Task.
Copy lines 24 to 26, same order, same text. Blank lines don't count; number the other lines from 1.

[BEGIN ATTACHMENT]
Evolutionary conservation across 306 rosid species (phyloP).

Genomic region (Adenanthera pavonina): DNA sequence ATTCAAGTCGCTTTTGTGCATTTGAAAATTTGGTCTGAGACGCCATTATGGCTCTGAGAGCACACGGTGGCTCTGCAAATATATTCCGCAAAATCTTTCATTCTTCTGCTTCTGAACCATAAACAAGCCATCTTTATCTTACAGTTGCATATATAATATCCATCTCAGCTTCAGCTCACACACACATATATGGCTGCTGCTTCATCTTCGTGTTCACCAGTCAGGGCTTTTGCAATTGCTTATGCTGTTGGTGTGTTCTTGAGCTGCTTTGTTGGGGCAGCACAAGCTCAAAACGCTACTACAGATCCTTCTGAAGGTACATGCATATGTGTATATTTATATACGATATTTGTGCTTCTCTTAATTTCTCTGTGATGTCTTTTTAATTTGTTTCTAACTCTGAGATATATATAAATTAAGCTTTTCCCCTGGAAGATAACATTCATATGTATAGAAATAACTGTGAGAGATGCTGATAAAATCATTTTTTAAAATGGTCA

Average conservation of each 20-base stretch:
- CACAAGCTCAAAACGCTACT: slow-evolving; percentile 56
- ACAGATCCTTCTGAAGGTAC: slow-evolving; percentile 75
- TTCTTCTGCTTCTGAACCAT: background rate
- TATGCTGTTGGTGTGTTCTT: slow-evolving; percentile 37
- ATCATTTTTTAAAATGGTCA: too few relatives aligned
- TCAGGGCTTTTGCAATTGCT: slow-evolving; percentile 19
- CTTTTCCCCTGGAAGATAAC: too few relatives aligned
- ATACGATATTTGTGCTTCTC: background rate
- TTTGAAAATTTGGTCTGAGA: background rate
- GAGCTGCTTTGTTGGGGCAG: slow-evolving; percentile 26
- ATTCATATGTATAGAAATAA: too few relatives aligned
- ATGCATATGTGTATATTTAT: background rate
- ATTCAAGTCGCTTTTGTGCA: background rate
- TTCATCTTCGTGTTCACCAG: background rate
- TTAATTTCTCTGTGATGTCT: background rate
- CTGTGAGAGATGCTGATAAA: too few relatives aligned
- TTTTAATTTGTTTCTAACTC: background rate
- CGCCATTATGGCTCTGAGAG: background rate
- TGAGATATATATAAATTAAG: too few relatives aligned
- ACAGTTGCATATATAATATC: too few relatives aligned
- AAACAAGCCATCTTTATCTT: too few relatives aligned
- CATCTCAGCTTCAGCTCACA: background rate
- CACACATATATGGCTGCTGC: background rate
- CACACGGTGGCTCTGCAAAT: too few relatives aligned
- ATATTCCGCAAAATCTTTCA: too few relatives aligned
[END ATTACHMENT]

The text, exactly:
- AAACAAGCCATCTTTATCTT: too few relatives aligned
- CATCTCAGCTTCAGCTCACA: background rate
- CACACATATATGGCTGCTGC: background rate